My post-accord Bogota feels pretty much the same as pre-peace accord Bogota. My neighbours all go about their daily routines- grocery store, walk the dog, go to work- and so do I. When I have a conversation with a friend in public, even in English, we still instinctively lean in closer, lower our voices, and glance around before saying certain words. Paramilitary, FARC, ELN. You never know who might be listening….
But there are moments when I realize that everything has shifted. Every few days I watch a video circulated around facebook, just to remember that changes that are taking place. Demobilizing FARC members, dressed in civilian clothing, dance around a circle, hands on each other’s waists. At one point, they shake their hips, at another, waddle like a penguin.. What could be more normal than Colombians, preparing to reintegrate into Colombian society, making fools of themselves, as they will do at every single dinamcia throughout the rest of their lives?
Part of what strikes me is also the surprising connection I feel for the uniform-free participants. In the video, the dancers look so young and so much like every other young man and woman, in their track pants and rubber boots, that I have worked with in rural Colombia. I can imagine being part of their circle, forcing a grin on my face and putting my hands in the air as well. Afterwards, we would sit on plastic chairs under a shade tree, drinking postobon manzana and laughing at memories of each others’ moves.
In other photos, the FARC is featured wearing white chef aprons, complete with hair nets and mouth coverings. The SENA is teaching baking, and combatants are surrounded by loaves of different varieties of bread. The hand-cut lettering in the banner hanging in the activity gazebo reads, “Pan y Paz.” In one shot, the group of bakers pose for a group photo, the only sign of their military affiliation the buzzcuts and their white shirts, proclaiming “FARC-EP, 52 years of struggle for peace.”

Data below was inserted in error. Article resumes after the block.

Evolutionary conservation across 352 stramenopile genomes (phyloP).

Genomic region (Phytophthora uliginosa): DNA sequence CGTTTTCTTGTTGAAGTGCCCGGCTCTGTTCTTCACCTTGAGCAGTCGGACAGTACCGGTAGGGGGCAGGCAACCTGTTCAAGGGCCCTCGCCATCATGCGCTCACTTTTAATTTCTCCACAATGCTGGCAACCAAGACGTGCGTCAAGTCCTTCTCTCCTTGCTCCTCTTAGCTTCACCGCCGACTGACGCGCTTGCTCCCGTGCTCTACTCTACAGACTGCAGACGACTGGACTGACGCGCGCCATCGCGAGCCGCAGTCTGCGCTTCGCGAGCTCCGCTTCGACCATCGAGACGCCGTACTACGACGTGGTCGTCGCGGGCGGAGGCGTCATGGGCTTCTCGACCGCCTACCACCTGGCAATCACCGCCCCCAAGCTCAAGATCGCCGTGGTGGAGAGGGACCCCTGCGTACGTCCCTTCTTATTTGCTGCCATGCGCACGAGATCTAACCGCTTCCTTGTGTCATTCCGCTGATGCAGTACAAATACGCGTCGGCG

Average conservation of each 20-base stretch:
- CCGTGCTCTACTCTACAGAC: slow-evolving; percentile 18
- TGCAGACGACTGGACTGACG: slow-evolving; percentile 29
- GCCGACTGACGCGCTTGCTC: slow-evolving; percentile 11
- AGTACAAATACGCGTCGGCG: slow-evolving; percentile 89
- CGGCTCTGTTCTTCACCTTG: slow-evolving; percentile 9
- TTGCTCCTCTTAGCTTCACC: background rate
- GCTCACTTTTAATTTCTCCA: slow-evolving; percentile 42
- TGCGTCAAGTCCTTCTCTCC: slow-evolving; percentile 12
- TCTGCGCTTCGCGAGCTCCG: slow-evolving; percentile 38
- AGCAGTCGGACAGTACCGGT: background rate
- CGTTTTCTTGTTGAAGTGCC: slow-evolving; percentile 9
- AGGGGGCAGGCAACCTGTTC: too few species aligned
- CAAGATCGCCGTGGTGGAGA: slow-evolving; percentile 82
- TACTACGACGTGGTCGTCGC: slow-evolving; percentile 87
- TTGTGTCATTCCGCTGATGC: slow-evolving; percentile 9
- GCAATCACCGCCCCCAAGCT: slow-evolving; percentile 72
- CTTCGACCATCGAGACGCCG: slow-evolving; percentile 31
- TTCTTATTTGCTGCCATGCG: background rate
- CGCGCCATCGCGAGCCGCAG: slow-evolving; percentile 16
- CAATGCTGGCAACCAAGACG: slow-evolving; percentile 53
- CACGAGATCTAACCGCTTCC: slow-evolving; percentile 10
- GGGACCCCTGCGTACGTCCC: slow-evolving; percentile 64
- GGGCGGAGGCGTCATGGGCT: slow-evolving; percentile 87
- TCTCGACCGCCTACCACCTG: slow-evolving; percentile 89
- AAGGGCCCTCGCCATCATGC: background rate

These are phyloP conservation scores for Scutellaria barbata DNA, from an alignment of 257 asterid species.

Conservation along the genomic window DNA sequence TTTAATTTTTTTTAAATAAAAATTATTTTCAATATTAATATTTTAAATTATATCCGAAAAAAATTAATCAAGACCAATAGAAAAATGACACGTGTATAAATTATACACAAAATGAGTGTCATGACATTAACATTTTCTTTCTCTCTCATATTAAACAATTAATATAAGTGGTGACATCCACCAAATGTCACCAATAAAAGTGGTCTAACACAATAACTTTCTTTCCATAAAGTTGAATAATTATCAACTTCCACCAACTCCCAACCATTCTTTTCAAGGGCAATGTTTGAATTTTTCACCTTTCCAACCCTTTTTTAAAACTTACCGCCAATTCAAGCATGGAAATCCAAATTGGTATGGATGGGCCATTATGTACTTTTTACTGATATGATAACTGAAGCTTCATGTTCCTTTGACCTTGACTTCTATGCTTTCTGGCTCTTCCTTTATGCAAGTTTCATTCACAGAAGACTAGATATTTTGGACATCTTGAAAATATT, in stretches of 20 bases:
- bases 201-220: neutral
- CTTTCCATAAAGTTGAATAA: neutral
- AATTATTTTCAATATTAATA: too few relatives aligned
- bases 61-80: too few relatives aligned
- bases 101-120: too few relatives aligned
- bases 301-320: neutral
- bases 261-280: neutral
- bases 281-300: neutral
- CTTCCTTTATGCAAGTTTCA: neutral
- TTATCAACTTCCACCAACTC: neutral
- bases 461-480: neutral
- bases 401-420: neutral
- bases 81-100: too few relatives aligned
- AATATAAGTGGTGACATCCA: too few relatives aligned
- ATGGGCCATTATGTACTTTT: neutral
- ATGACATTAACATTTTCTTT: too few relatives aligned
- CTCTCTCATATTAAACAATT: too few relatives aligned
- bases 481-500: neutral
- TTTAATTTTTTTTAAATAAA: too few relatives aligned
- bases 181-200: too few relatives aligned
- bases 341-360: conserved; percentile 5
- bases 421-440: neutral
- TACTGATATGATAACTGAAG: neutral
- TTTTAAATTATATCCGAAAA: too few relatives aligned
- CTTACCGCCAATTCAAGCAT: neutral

The FARC is a Colombia that I know nothing about. My version of Pan y Paz are the years of Mennonite marches every Sept 21, demanding peace with social justice, bread with peace. When I arrived in the Montes de Maria in 2011, the government had declared the zone to be FARC-free, after years of terrible fighting between the FARC, the paramilitaries and the military. People were starting to figure out how to live again in relative peace, sharing stories of ditches full of bodies and years full of terror. For me the FARC was an armed group whose name had more power than actual presence. Despite their absence, the local authorities were still quick to accuse community leaders of belonging to the group, equating social movements with terrorism.
During a recent team meeting we were all incredulous when a colleague shared about interactions with members of the FARC in the transitions zones. She tells us that FARC soldiers have no idea how much everyday Colombians see them as monsters. Even after fifty years of being scapegoated for everything wrong in this country, they are only now starting to gain an idea of the negativity of public perception. They are not the people’s heroes of the revolution, even if they may view themselves in that way. In fact, aside from a few facebook photos and videos, I really have very little idea of how the FARC view themselves either. Bakers or freedom fighters?
Yet in another sign of change, a feminist student group at the Javeriana invites three female FARC commanders for a public conversation. The line to enter the auditorium stretches around the campus and in the end, the flustered feminist group changes the venue location to a larger auditorium located up the hill and we walk/run up three flights of stairs, jostling one another for a seat. By the time the students are ready to moderate the conversation, they stumble through sentences and timing, but the three FARC women appear delighted to be in public, even if their audience is mainly students and a few NGO folk.